Phantasmagoric Style is a provisional term for a writing or artistic style that combines qualities of dream-like hallucination, surrealism, shape-shifting, illusion, free association, trance, fantasy, and personal or esoteric symbolism.
OED 1.a. An exhibition of optical illusions produced chiefly by the use of a magic lantern, first exhibited in London in 1802 (now hist.); any optical exhibition, esp. one in which preternatural phenomena are represented using artificial light; an apparatus for creating such illusions.
An entertainment called a fantasmagorie, featuring projections of figures which moved or changed shape rapidly (often accompanied by sound effects), was presented in Paris by Étienne-Gaspard Robertson in 1798. A similar ‘Phantasmagoria’ was presented in London in 1802 by Paul de Philipstal, a Parisian showman, and was widely imitated; such entertainments became very popular in England during the early 19th cent.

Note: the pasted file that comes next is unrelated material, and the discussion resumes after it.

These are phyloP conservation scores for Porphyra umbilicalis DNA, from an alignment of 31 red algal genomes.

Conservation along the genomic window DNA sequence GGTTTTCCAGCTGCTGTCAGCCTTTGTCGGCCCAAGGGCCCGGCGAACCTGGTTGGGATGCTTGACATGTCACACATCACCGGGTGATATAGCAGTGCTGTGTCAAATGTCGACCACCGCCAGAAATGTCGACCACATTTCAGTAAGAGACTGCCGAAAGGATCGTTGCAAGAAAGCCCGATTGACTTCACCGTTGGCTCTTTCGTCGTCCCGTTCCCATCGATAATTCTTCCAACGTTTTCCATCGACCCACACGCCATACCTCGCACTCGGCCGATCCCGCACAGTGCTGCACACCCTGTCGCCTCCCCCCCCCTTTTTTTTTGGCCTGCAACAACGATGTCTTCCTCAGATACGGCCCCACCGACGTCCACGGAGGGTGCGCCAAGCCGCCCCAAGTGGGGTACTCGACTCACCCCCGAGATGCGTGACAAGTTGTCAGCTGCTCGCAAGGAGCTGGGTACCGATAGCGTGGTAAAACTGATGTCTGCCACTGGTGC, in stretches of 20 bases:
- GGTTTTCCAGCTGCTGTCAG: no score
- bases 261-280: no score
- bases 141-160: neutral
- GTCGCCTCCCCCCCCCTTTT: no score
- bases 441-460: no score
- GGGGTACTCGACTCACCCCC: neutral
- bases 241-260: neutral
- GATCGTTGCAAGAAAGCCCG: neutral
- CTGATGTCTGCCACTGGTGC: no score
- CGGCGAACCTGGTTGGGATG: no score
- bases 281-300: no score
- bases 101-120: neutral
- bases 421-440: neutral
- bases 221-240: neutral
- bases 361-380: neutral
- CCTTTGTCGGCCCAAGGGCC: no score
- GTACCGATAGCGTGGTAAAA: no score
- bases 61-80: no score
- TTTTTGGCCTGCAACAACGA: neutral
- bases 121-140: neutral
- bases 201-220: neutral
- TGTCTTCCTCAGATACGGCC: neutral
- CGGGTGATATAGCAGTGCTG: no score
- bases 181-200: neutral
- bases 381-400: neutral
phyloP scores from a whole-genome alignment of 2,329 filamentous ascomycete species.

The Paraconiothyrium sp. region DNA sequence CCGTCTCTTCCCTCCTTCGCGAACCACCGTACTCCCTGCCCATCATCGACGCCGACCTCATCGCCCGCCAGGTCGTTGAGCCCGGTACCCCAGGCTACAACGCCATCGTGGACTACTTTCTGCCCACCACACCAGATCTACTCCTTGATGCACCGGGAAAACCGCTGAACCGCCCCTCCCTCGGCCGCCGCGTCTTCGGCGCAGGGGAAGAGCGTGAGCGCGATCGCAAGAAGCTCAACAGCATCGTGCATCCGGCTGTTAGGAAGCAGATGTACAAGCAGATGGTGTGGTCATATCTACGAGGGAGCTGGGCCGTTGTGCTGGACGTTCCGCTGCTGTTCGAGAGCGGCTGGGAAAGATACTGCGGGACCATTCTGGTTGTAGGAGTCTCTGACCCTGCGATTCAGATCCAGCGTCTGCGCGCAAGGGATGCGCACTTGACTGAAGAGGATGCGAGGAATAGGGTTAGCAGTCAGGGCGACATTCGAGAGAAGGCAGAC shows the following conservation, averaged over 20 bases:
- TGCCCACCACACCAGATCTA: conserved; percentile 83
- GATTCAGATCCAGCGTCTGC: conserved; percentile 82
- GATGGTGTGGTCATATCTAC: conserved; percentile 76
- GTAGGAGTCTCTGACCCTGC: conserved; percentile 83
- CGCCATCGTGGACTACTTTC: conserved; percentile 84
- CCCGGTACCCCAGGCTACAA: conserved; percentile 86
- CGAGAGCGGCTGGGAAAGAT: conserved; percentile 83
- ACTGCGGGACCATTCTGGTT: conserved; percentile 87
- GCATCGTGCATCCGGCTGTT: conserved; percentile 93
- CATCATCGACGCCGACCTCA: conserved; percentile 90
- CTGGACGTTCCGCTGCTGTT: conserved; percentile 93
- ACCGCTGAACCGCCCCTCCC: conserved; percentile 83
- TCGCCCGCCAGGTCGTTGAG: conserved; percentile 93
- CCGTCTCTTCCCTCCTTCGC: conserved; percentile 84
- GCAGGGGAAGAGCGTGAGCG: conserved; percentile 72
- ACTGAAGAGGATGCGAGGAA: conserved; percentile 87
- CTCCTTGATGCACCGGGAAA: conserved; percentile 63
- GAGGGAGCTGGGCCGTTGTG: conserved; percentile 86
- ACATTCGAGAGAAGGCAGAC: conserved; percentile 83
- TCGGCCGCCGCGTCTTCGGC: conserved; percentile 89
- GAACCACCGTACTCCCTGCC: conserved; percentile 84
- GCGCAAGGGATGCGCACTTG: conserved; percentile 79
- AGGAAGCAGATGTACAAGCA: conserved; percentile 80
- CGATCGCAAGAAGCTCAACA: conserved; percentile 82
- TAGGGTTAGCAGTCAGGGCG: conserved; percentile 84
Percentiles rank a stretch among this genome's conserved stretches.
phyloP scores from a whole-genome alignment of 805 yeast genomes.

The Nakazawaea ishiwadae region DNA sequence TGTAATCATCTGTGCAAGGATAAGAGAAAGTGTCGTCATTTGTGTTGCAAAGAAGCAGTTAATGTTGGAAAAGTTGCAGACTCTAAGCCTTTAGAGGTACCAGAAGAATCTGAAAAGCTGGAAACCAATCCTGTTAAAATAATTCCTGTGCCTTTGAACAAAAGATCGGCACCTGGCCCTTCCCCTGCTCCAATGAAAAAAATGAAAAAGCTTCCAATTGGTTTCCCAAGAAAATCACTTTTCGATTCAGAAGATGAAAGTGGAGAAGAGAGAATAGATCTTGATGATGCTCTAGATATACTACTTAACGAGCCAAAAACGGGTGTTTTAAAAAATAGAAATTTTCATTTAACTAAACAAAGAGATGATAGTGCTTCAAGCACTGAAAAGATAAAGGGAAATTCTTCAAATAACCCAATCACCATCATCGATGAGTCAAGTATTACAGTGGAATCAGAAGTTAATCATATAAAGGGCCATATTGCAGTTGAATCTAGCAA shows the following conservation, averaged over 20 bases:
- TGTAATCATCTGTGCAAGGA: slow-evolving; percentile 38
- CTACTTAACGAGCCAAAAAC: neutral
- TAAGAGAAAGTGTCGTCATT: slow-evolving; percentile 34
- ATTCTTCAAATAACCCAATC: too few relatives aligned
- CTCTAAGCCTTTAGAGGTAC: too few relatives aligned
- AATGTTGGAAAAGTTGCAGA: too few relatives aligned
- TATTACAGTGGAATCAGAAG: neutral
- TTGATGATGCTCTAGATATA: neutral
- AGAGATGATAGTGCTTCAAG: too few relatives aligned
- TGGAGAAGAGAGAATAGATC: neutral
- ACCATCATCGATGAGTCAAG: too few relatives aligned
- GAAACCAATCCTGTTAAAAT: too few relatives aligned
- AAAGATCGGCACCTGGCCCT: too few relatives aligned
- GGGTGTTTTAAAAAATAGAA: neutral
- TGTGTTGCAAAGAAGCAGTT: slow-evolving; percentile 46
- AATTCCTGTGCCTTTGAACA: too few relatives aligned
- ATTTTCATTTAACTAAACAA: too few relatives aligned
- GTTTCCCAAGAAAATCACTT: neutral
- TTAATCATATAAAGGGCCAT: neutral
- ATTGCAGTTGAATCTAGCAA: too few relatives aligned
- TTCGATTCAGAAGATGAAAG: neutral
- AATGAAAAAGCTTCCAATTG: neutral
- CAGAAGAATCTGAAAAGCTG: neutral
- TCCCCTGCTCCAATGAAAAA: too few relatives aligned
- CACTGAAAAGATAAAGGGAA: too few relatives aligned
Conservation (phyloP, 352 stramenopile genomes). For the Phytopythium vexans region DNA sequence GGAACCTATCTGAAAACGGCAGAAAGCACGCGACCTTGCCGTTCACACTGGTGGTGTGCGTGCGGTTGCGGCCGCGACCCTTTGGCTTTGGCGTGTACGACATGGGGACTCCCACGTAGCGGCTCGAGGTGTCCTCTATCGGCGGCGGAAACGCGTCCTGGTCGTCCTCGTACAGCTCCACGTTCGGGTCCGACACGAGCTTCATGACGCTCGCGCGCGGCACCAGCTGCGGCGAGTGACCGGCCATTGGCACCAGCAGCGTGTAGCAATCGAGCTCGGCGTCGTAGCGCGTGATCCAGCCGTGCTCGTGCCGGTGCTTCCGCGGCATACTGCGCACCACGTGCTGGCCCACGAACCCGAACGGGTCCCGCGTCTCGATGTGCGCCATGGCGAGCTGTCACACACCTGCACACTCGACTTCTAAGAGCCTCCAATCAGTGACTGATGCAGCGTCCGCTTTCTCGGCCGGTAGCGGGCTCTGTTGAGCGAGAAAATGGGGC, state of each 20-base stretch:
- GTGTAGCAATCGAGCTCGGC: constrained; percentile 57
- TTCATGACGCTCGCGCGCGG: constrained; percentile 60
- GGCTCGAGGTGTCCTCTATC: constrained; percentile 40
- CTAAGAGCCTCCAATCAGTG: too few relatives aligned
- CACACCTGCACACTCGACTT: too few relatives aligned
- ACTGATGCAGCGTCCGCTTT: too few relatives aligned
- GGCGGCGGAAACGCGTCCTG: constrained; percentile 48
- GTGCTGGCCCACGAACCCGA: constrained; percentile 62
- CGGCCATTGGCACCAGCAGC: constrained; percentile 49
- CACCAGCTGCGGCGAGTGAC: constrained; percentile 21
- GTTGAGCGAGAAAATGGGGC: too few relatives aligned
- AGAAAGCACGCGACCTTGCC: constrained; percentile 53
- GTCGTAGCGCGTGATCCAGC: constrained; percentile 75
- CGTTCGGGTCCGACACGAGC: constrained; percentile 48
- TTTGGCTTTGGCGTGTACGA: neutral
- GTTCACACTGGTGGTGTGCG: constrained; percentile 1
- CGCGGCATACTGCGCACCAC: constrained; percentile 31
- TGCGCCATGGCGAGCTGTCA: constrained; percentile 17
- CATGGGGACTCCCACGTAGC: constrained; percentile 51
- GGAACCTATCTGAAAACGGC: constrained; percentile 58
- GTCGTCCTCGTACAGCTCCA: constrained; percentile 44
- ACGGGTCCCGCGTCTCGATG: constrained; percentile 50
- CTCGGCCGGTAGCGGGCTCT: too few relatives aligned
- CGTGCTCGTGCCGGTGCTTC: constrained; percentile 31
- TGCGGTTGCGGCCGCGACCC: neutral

2. (A vision of) a rapidly transforming collection or series of imaginary (and usually fantastic) forms, such as may be experienced in a dream or fevered state, or evoked by literary description.
3. A shifting and changing scene consisting of many elements, esp. one that is startling or extraordinary, or resembling or reminiscent of a dream, hallucination, etc.
Painting titled Phantasmagoria
Four "Surrealistic" works by Salvador Dali (Spain, 1904-89)